A comment by Alexei in response to my previous post led me to investigate a woman I’d never heard of, Elizaveta Kuzmina-Karavaeva, and her life was so extraordinary and touched so many aspects of the early twentieth century that I thought I’d share it here. She was born Elizaveta (Liza) Yurevna Pilenko on Dec. 8, 1891 in Riga, where her father, Yuri Dmitrievich Pilenko, was a lawyer. When his father Dmitri, an army general from a Cossack family, died in 1895, the family moved south to Anapa, a Black Sea port Dmitri had helped establish, and Yuri became a successful agronomist and vintner. In 1905 he was named director of the Nikitsky Botanical Garden and the family moved to Yalta, but the next year he died suddenly and unexpectedly (still in his fifties) and his widow Sofiya (born 1862, died 1962!) took Liza to Saint Petersburg to live.
Liza hated Petersburg. After the South it was cold and dank; in her reminiscences she says “На улицах рыжий туман. Падает рыжий снег. Никогда, никогда нет солнца.” [There was red-brown fog in the streets. Red-brown snow fell. There was never, never any sun.] The death of her beloved father destroyed her belief in God and made it impossible for her to concentrate on her studies; she wandered the streets and thought bitter thoughts. Then, the next year, her cousin took her to a poetry reading where she saw and heard Alexander Blok and (like so many others) fell under his spell; she felt that here at last was someone who could understand her grief and disillusionment. She found out his address and visited him at home, where the 27-year-old poet took the 15-year-old girl seriously and talked with her for hours; after she left he wrote two poems, Когда вы стоите на моем пути and Она пришла с мороза (both, most unusually, in free verse), the first of which he sent her along with a letter that enraged her for what she felt was its condescension. She gave up on him as a mentor/friend, but began writing seriously herself and frequenting Petersburg’s literary and artistic circles; after a brief romance with Nikolai Gumilev (who addressed to her the poem Это было не раз, это будет не раз) she met and quickly married (in early 1910) Dmitri Vladimirovich Kuzmin-Karavaev, son of a liberal politician who had an estate in the northeast of Tver province adjoining Slepnyovo, the family dacha of Gumilev, where he brought his new bride Anna Akhmatova in 1911—there’s a photo of Liza standing next to Anna at Slepnyovo in 1912, the year her first volume of poetry, Скифские черепки [Scythian potsherds], was published.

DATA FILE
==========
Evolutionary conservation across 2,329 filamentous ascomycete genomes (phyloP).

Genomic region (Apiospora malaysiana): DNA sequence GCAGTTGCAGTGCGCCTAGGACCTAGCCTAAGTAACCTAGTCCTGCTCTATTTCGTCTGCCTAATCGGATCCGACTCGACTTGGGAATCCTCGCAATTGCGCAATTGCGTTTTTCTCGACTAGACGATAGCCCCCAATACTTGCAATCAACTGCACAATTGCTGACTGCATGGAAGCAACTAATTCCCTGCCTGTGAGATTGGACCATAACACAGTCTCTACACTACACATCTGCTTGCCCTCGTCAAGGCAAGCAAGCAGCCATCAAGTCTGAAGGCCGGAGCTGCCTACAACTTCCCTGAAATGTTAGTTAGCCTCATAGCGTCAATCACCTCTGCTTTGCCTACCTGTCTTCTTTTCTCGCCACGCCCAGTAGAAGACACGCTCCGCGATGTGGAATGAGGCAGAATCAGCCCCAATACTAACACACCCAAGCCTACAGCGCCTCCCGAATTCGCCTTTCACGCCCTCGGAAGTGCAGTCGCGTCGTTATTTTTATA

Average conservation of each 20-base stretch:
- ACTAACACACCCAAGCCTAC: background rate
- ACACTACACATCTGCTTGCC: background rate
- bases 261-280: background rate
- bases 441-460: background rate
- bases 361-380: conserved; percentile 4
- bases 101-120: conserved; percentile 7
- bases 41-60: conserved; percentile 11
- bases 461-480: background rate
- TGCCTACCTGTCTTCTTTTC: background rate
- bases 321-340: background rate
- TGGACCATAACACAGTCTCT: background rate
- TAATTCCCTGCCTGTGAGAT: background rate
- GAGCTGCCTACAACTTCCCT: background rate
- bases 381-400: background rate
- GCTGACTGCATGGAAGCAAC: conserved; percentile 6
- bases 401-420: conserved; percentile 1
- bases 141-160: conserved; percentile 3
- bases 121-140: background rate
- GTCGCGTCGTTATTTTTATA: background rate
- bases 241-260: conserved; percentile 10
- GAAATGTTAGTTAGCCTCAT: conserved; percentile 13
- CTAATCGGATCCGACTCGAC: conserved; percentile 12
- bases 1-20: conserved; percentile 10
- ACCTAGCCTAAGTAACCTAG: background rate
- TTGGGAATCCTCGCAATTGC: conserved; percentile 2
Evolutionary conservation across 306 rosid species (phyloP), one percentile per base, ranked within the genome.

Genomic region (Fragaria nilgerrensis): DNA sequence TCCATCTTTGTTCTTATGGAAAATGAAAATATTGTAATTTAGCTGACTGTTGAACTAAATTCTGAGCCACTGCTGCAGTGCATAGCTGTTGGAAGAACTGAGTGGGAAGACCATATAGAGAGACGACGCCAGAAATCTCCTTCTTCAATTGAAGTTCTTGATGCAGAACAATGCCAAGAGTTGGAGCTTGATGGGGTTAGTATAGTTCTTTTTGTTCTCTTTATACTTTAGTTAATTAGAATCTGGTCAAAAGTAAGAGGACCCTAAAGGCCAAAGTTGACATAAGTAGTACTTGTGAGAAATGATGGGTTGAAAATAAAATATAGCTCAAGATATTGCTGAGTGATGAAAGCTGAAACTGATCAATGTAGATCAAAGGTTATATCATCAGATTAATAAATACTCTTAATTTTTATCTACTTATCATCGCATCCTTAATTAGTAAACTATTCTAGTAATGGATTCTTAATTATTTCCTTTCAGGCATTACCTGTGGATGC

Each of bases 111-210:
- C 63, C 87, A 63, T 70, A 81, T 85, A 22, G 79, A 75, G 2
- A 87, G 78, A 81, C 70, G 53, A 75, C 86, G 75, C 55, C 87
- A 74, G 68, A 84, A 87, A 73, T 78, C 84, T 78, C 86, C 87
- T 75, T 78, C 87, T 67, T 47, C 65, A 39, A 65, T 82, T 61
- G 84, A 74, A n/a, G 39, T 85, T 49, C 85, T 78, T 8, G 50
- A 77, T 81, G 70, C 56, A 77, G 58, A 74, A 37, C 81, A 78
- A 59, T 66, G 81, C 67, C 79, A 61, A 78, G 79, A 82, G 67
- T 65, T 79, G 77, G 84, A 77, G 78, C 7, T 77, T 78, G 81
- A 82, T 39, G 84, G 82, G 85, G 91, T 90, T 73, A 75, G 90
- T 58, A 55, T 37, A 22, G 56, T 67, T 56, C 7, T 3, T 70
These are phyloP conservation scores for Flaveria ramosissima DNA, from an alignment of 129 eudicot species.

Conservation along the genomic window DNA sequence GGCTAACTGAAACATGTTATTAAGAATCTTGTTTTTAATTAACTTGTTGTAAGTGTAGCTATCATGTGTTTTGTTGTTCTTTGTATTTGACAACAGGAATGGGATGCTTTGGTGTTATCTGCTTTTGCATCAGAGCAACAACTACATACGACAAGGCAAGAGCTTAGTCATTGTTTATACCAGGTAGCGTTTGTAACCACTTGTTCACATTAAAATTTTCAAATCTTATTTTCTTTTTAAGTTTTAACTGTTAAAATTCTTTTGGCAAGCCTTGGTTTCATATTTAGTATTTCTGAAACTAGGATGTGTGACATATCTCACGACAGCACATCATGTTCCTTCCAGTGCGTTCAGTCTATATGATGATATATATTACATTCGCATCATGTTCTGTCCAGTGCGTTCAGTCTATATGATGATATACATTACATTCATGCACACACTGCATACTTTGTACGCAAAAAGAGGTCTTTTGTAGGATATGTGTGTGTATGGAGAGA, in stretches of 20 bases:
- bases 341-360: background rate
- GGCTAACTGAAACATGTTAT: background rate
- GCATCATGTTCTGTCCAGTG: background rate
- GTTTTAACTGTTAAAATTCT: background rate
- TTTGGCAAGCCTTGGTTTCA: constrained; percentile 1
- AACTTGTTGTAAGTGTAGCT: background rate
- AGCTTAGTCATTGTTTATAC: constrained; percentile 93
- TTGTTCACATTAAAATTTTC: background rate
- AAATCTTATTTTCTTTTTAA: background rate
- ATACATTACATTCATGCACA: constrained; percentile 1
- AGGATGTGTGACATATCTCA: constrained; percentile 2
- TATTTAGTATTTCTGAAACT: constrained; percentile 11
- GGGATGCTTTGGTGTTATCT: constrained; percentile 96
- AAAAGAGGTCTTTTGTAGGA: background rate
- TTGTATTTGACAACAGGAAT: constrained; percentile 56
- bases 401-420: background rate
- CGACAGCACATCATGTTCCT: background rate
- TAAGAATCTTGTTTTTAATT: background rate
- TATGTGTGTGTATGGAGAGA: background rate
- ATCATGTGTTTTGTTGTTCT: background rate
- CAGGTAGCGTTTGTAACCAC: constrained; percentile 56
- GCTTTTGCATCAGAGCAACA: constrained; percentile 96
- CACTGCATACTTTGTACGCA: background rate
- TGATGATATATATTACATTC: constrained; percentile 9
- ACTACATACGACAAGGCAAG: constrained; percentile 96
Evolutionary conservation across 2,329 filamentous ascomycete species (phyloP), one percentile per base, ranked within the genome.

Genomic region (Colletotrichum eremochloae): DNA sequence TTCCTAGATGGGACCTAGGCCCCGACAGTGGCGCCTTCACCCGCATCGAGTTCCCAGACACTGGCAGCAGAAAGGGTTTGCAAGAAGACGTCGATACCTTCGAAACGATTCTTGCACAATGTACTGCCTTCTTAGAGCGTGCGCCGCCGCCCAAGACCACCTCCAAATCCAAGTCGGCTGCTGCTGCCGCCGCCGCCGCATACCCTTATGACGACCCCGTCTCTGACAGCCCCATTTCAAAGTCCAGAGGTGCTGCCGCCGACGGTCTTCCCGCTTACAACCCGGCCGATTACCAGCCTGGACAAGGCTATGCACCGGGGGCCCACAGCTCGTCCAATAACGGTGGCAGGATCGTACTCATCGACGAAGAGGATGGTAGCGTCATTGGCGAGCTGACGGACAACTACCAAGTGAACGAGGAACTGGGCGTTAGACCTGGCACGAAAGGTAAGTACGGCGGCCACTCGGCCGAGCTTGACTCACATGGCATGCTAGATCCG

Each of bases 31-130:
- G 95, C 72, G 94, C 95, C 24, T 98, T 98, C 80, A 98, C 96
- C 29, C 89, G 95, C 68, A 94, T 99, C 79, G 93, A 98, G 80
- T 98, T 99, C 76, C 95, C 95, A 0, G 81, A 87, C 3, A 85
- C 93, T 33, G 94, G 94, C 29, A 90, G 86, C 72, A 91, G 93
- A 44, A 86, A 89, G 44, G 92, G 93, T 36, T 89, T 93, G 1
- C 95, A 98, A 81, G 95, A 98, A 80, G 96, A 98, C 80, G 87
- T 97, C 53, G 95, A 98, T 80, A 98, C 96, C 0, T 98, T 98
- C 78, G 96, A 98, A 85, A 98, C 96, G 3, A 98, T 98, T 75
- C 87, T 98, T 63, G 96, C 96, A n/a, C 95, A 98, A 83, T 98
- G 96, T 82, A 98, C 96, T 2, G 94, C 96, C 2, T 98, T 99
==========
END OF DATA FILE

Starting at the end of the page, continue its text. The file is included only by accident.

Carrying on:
The marriage didn’t last long; she left Dmitri and moved with her mother and her lover back to Anapa, where in December 1913 her daughter Gayana was born. Her lover was killed in WWI; she was elected mayor of Anapa in February 1918, then was arrested and threatened with death [I had the politics wrong here—see Tatyana’s comment below for details]. A member of the government of the Kuban region, Daniil Skobtsov, took an interest in her case, and after she was freed they were married and left Russia via Georgia, Constantinople, and Belgrade, ending up (like so many Russian exiles) in Paris.
They had two children, but that marriage also broke up, and in 1932 she took monastic vows and became the Orthodox nun Mother Maria. (Oddly, her former husband Kuzmin-Karavaev converted to Catholicism and eventually became a cardinal.) In that capacity she worked to help poor emigrants, and when WWII came she joined the Resistance and helped Jews escape by providing them false papers and other assistance. Betrayed by a fellow emigré, she was arrested and sent to Ravensbruck, where she died in 1945 (perhaps volunteering to take the place of another inmate, though there’s no proof).
There’s a Russian site dedicated to her, with writings by and about her, and more here and here; in English there’s a paragraph here, underneath a gorgeous watercolor she did in Paris. She’s one of those people I wish I’d been lucky enough to know.
[Note: I added the name by which she’s known in the first sentence to avoid confusion; I’ve already found one site that links to this and calls her “the poet Liza Pilenko.” Sorry, my sloppy. (That nominalized adjective is for Mark Liberman.) Also, here‘s another good Russian link about her, with lots of good pictures.]